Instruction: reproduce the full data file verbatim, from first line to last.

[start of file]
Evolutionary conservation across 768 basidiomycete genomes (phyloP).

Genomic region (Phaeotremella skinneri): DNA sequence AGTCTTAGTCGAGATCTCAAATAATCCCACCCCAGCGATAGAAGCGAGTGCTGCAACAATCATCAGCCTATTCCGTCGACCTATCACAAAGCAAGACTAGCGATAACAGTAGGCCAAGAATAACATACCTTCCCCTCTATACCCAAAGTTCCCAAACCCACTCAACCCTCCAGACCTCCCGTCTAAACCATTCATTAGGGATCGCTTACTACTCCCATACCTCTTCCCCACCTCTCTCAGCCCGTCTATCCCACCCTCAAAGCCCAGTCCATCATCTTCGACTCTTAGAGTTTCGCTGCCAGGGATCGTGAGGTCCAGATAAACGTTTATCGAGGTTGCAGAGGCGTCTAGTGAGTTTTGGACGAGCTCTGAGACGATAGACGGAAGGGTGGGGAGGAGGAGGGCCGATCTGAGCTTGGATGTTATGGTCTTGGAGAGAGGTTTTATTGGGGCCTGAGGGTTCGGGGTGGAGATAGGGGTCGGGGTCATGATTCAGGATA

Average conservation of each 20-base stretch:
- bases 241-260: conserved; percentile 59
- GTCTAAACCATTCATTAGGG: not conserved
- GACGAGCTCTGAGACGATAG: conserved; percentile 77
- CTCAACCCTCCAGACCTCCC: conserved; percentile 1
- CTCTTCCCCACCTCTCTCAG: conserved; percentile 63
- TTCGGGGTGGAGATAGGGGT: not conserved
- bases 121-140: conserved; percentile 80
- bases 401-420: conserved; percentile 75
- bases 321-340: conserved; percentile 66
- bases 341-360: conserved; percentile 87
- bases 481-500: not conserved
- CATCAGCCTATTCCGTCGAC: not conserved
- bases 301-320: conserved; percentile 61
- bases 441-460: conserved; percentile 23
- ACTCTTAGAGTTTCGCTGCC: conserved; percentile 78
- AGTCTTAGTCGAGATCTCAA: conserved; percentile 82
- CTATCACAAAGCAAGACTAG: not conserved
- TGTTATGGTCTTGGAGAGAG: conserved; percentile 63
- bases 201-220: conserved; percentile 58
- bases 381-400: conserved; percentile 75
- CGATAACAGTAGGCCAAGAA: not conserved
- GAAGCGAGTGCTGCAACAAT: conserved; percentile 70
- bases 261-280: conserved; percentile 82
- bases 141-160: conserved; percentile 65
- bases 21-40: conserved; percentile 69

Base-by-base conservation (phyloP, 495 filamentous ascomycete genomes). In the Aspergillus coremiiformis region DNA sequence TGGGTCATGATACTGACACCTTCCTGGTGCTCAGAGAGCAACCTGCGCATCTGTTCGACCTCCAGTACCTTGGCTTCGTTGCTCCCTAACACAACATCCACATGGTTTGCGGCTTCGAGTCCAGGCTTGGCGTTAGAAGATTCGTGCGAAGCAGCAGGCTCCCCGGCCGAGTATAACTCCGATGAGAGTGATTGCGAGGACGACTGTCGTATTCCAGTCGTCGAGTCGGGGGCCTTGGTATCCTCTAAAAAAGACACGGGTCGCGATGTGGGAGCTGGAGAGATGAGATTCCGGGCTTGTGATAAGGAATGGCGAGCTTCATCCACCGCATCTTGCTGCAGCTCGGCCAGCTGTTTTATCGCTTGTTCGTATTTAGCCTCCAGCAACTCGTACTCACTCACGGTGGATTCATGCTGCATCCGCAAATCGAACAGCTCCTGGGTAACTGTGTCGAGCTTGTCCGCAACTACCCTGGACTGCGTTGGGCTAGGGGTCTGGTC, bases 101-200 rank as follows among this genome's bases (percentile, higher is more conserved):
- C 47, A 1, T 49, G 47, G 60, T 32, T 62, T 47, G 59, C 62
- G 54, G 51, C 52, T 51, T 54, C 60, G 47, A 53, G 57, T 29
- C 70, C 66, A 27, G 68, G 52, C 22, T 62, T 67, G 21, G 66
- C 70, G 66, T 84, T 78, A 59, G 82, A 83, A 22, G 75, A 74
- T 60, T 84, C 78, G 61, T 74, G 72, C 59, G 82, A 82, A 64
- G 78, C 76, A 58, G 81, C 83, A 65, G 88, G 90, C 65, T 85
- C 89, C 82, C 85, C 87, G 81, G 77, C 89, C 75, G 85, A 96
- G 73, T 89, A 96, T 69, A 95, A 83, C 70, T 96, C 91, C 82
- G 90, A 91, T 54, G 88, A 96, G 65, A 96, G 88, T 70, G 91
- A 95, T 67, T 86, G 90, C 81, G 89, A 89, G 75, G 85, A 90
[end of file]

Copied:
Evolutionary conservation across 768 basidiomycete genomes (phyloP).

Genomic region (Phaeotremella skinneri): DNA sequence AGTCTTAGTCGAGATCTCAAATAATCCCACCCCAGCGATAGAAGCGAGTGCTGCAACAATCATCAGCCTATTCCGTCGACCTATCACAAAGCAAGACTAGCGATAACAGTAGGCCAAGAATAACATACCTTCCCCTCTATACCCAAAGTTCCCAAACCCACTCAACCCTCCAGACCTCCCGTCTAAACCATTCATTAGGGATCGCTTACTACTCCCATACCTCTTCCCCACCTCTCTCAGCCCGTCTATCCCACCCTCAAAGCCCAGTCCATCATCTTCGACTCTTAGAGTTTCGCTGCCAGGGATCGTGAGGTCCAGATAAACGTTTATCGAGGTTGCAGAGGCGTCTAGTGAGTTTTGGACGAGCTCTGAGACGATAGACGGAAGGGTGGGGAGGAGGAGGGCCGATCTGAGCTTGGATGTTATGGTCTTGGAGAGAGGTTTTATTGGGGCCTGAGGGTTCGGGGTGGAGATAGGGGTCGGGGTCATGATTCAGGATA

Average conservation of each 20-base stretch:
- bases 241-260: conserved; percentile 59
- GTCTAAACCATTCATTAGGG: not conserved
- GACGAGCTCTGAGACGATAG: conserved; percentile 77
- CTCAACCCTCCAGACCTCCC: conserved; percentile 1
- CTCTTCCCCACCTCTCTCAG: conserved; percentile 63
- TTCGGGGTGGAGATAGGGGT: not conserved
- bases 121-140: conserved; percentile 80
- bases 401-420: conserved; percentile 75
- bases 321-340: conserved; percentile 66
- bases 341-360: conserved; percentile 87
- bases 481-500: not conserved
- CATCAGCCTATTCCGTCGAC: not conserved
- bases 301-320: conserved; percentile 61
- bases 441-460: conserved; percentile 23
- ACTCTTAGAGTTTCGCTGCC: conserved; percentile 78
- AGTCTTAGTCGAGATCTCAA: conserved; percentile 82
- CTATCACAAAGCAAGACTAG: not conserved
- TGTTATGGTCTTGGAGAGAG: conserved; percentile 63
- bases 201-220: conserved; percentile 58
- bases 381-400: conserved; percentile 75
- CGATAACAGTAGGCCAAGAA: not conserved
- GAAGCGAGTGCTGCAACAAT: conserved; percentile 70
- bases 261-280: conserved; percentile 82
- bases 141-160: conserved; percentile 65
- bases 21-40: conserved; percentile 69

Base-by-base conservation (phyloP, 495 filamentous ascomycete genomes). In the Aspergillus coremiiformis region DNA sequence TGGGTCATGATACTGACACCTTCCTGGTGCTCAGAGAGCAACCTGCGCATCTGTTCGACCTCCAGTACCTTGGCTTCGTTGCTCCCTAACACAACATCCACATGGTTTGCGGCTTCGAGTCCAGGCTTGGCGTTAGAAGATTCGTGCGAAGCAGCAGGCTCCCCGGCCGAGTATAACTCCGATGAGAGTGATTGCGAGGACGACTGTCGTATTCCAGTCGTCGAGTCGGGGGCCTTGGTATCCTCTAAAAAAGACACGGGTCGCGATGTGGGAGCTGGAGAGATGAGATTCCGGGCTTGTGATAAGGAATGGCGAGCTTCATCCACCGCATCTTGCTGCAGCTCGGCCAGCTGTTTTATCGCTTGTTCGTATTTAGCCTCCAGCAACTCGTACTCACTCACGGTGGATTCATGCTGCATCCGCAAATCGAACAGCTCCTGGGTAACTGTGTCGAGCTTGTCCGCAACTACCCTGGACTGCGTTGGGCTAGGGGTCTGGTC, bases 101-200 rank as follows among this genome's bases (percentile, higher is more conserved):
- C 47, A 1, T 49, G 47, G 60, T 32, T 62, T 47, G 59, C 62
- G 54, G 51, C 52, T 51, T 54, C 60, G 47, A 53, G 57, T 29
- C 70, C 66, A 27, G 68, G 52, C 22, T 62, T 67, G 21, G 66
- C 70, G 66, T 84, T 78, A 59, G 82, A 83, A 22, G 75, A 74
- T 60, T 84, C 78, G 61, T 74, G 72, C 59, G 82, A 82, A 64
- G 78, C 76, A 58, G 81, C 83, A 65, G 88, G 90, C 65, T 85
- C 89, C 82, C 85, C 87, G 81, G 77, C 89, C 75, G 85, A 96
- G 73, T 89, A 96, T 69, A 95, A 83, C 70, T 96, C 91, C 82
- G 90, A 91, T 54, G 88, A 96, G 65, A 96, G 88, T 70, G 91
- A 95, T 67, T 86, G 90, C 81, G 89, A 89, G 75, G 85, A 90